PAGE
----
# Two questions on circuit composer on IBM Q Experience [closed]

I have two (unrelated) questions when I run circuits on IBM Q Expierence.

The first one is encountered, when I run the built-in function VQE (for H2 molecule). It seems two circuits were run, and the resultant histograms seem to be different. See the first screenshot attached. I try to look up on the doc, but have no clue. May I know why is that?

The second one is encountered, when I try to create a circuit where the 0th qubit is controlled by the 5th one. This is run on ibm_16_melbourne. The compiled circuit is pretty strange, see the second screenshot attached, where the number of qubits does not seem to match (q0-q3, q8-q14 are not involved), and I am not sure if the desired property (described above) is respected. Any help would be greatly appreciated!

In both cases, the results seem to be correct/acceptable, so I think it is just a question of visualization on the IBM Q Expierence.

• For the future, two unrelated questions should be split in two questions – luciano Dec 5 '20 at 15:01

Answer to question 1: There are two circuits being executed because you are trying to find the expectation value of the Hamiltonian, $$\langle \psi |H|\psi\rangle$$ = $$\langle \psi | \sum_i \alpha_i P_i | \psi \rangle = \sum_i \alpha_i \langle \psi|P_i|\psi\rangle$$. So naively each circuit is representing one of the calculation of $$\langle \psi|P_i|\psi\rangle$$. For example, the electronic Hamiltonian for $$H_2$$ at bond distance 1.5 Angstrom under Parity Mapping with two-qubit reduction can be written as:

$$H = -1.009II + 0.1291IZ + -0.1291ZI -0.0041ZZ + 0.2295XX$$

but since $$II, IZ, ZI, ZZ$$ are in the same tensor product basis, they can be evaluated as single quantum circuit, and you just need to do some post processing calculations... that is you don't have to run 4 different quantum circuits, one for each. But $$\langle XX \rangle$$ need to have its own circuit. Hence the reason why you see two circuits here.

Regarding to question 2: I don't see how you do the transpilation process so I can't say much. When I see your orginial circuit:

and look at ibmq_16_device which has qubit layout as

I would map $$q_0 \to 1, q_5 \to 2, q_1 \to 3, q_2 \to 4, q_3 \to 5, q_4 \to 6$$ then this way your circuit can be executed in just depth of 2. There are other mapping you could do, of course. When I run the original circuit with optimization_level = 3 in Qiskit, I have the following transpiled circuit:

UPDATE AFTER COMMENT BY OP ON CREATING HIS/HER OWN ANSATZE FOR VQE EVALUATIONS:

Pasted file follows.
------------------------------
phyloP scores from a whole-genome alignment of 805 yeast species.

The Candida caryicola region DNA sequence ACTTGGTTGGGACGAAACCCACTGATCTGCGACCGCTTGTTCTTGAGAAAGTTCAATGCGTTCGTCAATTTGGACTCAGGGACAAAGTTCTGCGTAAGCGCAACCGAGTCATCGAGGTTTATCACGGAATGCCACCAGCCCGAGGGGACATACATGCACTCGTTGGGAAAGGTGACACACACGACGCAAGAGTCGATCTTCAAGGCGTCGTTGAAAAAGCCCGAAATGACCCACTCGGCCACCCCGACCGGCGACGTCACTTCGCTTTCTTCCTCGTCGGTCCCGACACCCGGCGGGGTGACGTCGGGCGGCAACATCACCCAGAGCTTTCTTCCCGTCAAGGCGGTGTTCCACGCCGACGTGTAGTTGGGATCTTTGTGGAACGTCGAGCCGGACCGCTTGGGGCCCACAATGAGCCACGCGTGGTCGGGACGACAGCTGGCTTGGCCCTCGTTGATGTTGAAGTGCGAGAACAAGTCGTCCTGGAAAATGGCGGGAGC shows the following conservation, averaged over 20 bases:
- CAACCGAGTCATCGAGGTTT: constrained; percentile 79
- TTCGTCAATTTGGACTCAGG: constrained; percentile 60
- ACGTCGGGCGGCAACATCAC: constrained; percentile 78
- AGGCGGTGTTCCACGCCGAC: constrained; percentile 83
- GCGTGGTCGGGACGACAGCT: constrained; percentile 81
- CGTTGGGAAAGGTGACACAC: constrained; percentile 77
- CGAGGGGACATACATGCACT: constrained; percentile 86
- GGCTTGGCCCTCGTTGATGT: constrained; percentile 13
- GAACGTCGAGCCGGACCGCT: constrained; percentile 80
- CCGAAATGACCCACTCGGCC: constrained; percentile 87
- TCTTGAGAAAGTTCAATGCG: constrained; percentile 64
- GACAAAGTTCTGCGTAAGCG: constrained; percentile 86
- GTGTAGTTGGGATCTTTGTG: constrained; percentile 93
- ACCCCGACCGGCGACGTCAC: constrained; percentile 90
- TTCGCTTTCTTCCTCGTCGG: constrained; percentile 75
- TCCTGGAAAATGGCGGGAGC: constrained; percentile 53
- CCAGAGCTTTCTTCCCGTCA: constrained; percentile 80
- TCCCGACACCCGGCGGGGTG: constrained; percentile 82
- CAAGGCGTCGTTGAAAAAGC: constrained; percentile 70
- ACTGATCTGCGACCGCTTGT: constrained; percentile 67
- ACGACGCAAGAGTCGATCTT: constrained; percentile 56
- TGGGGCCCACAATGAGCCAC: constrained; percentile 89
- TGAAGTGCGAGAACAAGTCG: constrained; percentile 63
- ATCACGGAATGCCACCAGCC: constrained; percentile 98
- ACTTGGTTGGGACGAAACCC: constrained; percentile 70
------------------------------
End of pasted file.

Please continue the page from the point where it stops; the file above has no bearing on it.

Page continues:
Regarding to OP comment on create a parametrized Ansatze for his work on VQE. An Ansatze is just a a parametrized quantum circuit, and you can create parametetrized quantum circuit pretty easy. Here is an example of how to do that with the circuit you have in mind:

%matplotlib inline
# Importing standard Qiskit libraries
from qiskit import QuantumCircuit, QuantumRegister
from qiskit.circuit import QuantumCircuit, ParameterVector
from qiskit.compiler import transpile, assemble
from qiskit.visualization import *

var_form = QuantumCircuit(6)
params = ParameterVector('a', 6)
for i in range(6):
var_form.ry(params[i],i)
var_form.cx(1,2)
var_form.cx(3,4)
var_form.cx(0,5)


This will give you the following parametrized circuit:

You can now pass this into your VQE function! Hope this helps. :)

Also note that Qiskit does offer a few Heuristic Ansatze, like EfficientSU2 or ExcitationPreserving, TwoLocal, etc...

• Thanks for the answering question 1, I should have realized that. Thanks. For question 2, I didn't do the transpilation. It is clear that the circuit is a closed circle with 6 sites, so on ibm_16_melbourne, I would expect to use qubits, say 0,1,2,12,13,14, isn't it? – fagd Dec 5 '20 at 0:39
• following your answer for question 1, since I am writing my own VQE, how to tell qiskit explicitly that I will need to measure two circuits in a single job submission? For example, if I will have to write a VQE for H2, and measure XX and ZZ, naively I will have to submit two jobs because their circuits differ by two H-gates at the end. How to explicitly do what the built-in VQE does here? Thanks! – fagd Dec 5 '20 at 0:44
• @fagd I think this answer will be helpful : quantumcomputing.stackexchange.com/a/12210/9858 – KAJ226 Dec 5 '20 at 1:46
• @fagd Just out of curiosity, are you writing your own VQE function because you are just tired of Qiskit keep changing? I have heard several people saying that they are creating their own VQE function because of this reason. – KAJ226 Dec 5 '20 at 1:47
• Yes, I figured out how to do it, thanks! – fagd Dec 5 '20 at 23:02